Fingerprinting brain tumors to personalize treatment
“I can see double of everything,” 4-year-old Matthew Corrinne told his mom in November of 1991. He was watching an alphabet video, and saw two As, two Bs, two Cs. When he covered up one eye, there was one of each letter again.
Matt’s neck had been hurting on and off, recalls his mother, Cherene, and a few times he’d lost his balance and fallen off a windowsill or a kitchen countertop he’d climbed. An appointment with an eye doctor led to a CT scan that revealed a brain tumor in the cerebellum—the structure at the back of the brain that controls motor coordination, among other essential functions.
Matt had a medulloblastoma—the most common malignant brain tumor in children, and a dangerous cancer requiring aggressive treatment. Soon after he was diagnosed, the overwhelmed Corrinne family came to Children’s Hospital Boston. Neurosurgeon Michael Scott, MD, now neurosurgeon-in-chief, met them on a Thursday night. Friday, Scott and his team removed the tumor.
After surgery, Matt underwent nine weeks of chemotherapy, then six weeks of radiation of his head and spine, to try to kill off any tumor cells that lingered in the cerebellum or had spread to other parts of his central nervous system. Matt, now 23, has done well, but the aggressive treatments have carried a price. The radiation and chemotherapy left him with thinned hair, stunted growth, hearing loss and learning disabilities that have challenged him in the 19 years since his treatment. Matt’s had to work harder in school to combat cognitive difficulties, has to inject himself daily with a growth hormone and requires regular thyroid medication. Recently, he’s started to need a hearing aid.
Despite the risks associated with Matt’s aggressive treatment, at the time there really was no choice, Cherene explains. Most medulloblastoma patients receive the most aggressive course of treatment possible, because there hasn’t been a way to predict severity from case to case.
But that’s now changing. Children’s Neurologist-in-Chief, Scott Pomeroy, MD, PhD, along with neurologist, Yoon-Jae Cho, MD, and others, have made great strides toward personalizing the treatment of medulloblastoma, potentially lessening the long-term challenges that families like the Corrinnes have had to face. Early studies by Pomeroy and others showed that different patterns of gene activity in tumor samples correlate with a better or worse prognosis. Pomeroy’s team is currently conducting the largest molecular study of medulloblastoma to date, which has revealed that the tumor has six distinct varieties, each with a distinct genetic makeup—its own molecular “fingerprint.” Recognition of these tumor subtypes will allow patients who need the most aggressive treatments to get them, while patients with better prognoses can avoid them and reduce their risk for long-term physical and neurological side effects.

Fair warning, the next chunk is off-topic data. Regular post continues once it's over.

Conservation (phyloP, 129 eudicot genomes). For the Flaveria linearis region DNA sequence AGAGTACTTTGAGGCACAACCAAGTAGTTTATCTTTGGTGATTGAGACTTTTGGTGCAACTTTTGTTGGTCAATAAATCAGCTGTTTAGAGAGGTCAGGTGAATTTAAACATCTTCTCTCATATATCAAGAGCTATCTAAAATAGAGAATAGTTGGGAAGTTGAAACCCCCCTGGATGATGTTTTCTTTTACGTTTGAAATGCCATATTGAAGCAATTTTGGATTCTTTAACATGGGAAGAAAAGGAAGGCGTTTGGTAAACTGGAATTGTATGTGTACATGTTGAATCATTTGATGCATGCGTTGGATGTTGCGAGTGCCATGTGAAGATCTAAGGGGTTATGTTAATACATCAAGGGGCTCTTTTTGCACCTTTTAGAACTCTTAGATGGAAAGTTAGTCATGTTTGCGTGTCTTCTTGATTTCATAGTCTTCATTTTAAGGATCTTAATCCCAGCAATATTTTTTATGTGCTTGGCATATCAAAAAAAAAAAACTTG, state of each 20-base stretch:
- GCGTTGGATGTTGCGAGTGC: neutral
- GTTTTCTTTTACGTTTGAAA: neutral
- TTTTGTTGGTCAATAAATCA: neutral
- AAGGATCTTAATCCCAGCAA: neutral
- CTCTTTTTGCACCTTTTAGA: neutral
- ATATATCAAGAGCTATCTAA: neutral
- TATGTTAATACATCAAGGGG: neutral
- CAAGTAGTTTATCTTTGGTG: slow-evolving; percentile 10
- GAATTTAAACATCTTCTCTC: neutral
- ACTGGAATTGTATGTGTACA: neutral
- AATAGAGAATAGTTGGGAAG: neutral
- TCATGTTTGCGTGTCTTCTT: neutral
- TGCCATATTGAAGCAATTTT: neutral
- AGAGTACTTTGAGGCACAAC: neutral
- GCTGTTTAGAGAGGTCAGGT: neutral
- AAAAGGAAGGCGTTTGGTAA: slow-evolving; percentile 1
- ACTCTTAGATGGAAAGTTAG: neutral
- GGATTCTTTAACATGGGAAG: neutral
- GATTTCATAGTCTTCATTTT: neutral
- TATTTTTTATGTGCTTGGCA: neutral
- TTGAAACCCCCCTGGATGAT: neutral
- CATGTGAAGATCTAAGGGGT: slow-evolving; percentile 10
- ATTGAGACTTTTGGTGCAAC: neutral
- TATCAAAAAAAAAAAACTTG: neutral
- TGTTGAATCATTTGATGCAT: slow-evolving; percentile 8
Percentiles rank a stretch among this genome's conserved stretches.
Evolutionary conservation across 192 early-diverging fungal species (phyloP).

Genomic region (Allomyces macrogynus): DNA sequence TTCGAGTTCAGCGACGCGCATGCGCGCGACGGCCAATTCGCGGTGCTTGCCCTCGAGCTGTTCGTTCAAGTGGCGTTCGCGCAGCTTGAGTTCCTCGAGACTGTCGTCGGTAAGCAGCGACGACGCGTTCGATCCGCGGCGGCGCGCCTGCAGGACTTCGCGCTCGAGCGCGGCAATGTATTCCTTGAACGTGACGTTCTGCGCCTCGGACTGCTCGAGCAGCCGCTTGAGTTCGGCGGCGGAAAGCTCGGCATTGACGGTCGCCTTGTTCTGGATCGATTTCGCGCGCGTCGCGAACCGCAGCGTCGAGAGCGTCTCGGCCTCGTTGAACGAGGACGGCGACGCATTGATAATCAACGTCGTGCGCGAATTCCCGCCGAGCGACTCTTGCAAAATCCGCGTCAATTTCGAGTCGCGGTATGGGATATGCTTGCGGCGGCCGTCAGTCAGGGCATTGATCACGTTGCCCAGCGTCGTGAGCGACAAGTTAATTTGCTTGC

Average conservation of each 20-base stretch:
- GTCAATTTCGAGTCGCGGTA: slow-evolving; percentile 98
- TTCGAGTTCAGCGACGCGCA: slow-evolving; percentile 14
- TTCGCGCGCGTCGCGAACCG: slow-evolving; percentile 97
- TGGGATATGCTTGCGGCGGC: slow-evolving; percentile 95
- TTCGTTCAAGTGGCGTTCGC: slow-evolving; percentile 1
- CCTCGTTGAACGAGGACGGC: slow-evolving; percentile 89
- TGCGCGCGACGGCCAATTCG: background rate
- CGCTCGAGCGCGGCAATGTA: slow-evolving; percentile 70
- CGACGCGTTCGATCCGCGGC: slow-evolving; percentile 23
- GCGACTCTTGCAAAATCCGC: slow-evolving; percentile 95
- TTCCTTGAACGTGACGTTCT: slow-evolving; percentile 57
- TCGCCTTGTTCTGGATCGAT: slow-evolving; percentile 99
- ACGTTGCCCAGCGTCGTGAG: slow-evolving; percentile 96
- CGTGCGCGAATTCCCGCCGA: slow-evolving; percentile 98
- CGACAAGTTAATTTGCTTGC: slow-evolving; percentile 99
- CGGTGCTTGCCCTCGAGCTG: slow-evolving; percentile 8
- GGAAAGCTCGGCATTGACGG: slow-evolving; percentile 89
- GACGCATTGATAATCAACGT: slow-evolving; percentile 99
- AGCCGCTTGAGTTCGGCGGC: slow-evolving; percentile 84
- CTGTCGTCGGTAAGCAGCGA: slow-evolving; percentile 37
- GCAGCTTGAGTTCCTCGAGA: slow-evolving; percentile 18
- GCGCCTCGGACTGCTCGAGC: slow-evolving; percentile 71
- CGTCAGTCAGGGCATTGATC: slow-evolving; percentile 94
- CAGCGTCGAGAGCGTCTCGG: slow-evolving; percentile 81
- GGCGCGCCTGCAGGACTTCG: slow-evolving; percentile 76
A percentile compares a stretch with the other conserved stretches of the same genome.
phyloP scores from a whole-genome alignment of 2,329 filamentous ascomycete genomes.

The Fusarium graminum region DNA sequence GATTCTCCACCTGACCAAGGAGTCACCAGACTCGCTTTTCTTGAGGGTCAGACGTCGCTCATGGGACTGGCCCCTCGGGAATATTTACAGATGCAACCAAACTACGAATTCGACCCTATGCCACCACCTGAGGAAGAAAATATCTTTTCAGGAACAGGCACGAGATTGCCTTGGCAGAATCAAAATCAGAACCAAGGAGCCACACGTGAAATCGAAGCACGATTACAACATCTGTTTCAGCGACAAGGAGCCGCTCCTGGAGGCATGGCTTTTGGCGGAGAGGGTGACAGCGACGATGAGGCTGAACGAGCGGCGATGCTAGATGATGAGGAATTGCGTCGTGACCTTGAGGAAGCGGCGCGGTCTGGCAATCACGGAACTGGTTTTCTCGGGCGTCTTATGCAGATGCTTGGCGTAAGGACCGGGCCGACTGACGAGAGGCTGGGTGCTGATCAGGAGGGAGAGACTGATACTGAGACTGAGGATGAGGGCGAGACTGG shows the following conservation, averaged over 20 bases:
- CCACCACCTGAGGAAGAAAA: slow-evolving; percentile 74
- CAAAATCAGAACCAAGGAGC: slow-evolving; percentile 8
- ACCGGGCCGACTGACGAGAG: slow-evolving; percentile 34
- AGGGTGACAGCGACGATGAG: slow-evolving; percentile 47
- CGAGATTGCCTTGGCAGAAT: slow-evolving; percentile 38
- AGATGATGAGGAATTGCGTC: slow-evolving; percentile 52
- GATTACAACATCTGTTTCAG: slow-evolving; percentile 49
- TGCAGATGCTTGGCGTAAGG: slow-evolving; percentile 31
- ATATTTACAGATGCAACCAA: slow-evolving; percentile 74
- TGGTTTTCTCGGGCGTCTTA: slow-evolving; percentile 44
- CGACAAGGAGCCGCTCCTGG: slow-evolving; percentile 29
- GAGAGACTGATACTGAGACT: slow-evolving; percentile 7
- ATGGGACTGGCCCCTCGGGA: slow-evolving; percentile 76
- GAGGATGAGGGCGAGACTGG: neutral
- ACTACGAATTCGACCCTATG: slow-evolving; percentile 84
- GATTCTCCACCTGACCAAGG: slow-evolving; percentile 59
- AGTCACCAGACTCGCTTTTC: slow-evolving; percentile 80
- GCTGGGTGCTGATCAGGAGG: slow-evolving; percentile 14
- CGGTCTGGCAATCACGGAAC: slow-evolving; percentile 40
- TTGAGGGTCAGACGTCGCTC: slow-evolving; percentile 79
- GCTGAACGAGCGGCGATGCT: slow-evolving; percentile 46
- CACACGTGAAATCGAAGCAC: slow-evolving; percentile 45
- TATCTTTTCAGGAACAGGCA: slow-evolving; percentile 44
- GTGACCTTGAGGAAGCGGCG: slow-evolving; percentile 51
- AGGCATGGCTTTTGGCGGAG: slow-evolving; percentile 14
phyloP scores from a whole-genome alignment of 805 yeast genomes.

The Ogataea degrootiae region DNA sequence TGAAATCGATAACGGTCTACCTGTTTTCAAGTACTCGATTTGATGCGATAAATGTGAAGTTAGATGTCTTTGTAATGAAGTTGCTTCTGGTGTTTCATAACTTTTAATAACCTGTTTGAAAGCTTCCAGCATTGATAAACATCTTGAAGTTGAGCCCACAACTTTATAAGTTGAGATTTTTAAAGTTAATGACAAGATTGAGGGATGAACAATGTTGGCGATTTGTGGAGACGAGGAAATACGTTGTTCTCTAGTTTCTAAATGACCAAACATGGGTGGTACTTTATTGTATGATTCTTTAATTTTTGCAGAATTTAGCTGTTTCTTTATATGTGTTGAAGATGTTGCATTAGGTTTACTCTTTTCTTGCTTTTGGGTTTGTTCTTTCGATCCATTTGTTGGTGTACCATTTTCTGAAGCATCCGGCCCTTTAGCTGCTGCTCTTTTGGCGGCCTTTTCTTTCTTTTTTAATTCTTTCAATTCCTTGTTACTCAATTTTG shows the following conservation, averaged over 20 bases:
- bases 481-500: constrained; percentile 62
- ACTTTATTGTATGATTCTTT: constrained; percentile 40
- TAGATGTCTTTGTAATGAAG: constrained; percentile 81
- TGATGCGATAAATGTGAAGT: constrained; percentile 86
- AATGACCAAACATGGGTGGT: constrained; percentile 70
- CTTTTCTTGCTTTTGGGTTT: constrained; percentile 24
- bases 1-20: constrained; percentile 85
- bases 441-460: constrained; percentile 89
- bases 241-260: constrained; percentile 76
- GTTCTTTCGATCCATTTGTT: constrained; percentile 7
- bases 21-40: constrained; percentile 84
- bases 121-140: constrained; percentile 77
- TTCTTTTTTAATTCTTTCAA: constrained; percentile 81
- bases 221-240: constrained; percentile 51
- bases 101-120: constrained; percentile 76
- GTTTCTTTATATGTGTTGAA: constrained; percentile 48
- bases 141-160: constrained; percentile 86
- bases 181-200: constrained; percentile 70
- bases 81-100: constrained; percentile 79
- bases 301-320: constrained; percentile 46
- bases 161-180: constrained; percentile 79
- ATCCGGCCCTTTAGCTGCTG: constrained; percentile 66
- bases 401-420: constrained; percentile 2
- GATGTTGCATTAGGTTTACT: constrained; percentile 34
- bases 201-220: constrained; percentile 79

“We’re basically redefining the disease,” Pomeroy says. “This tumor breaks down into subtypes that really act like different diseases, and they will be treated differently looking forward.”
In addition to distinguishing tumors by their patterns of gene activity and DNA, the team also looked at about 500 microRNAs—regulatory molecules that usually dampen gene activity—and again saw distinct patterns of activity across the six different medulloblastoma subtypes. The biomarkers identified in these new findings could potentially be used to personalize treatment.
“Until recently, all we could do is look at brain tumors under the microscope, see what they look like, and knowing what part of the brain they come from, say, ‘that looks like medulloblastoma,’”Pomeroy explains. “Now we actually have precise molecular signatures. And we can say something about that subtype, what seems to be driving the tumor’s growth and what the prognosis might be.”
The new findings are expected to lead to the first use of biomarkers for medulloblastoma. The Children’s Oncology Group, an international cooperative for childhood cancer research, already plans to apply some of the new data to subtype patients in upcoming clinical trials. “We have far more samples than what was studied before,” says Cho. “Over the past two decades, Dr. Pomeroy has worked hard to accrue samples here at Children’s and to create national tumor banks that allow for this type of work.”
Matt now works in the cafeteria at Fitchburg State University. He’s a fervent sports fan and a technophile who enjoys shooting high definition video of the football games he attends. He loves to play online chess—often beating more-experienced players, like his uncles—and is a passionate advocate of practical, life skills-oriented education in high schools and colleges. He’s doing fine—but it’s been a challenging road. “Research is so important,” says Cherene.
“Thanks to Dr. Pomeroy’s team, other children who develop medulloblastoma may have an even better chance. They may be able to avoid some of the challenges that Matt has faced.”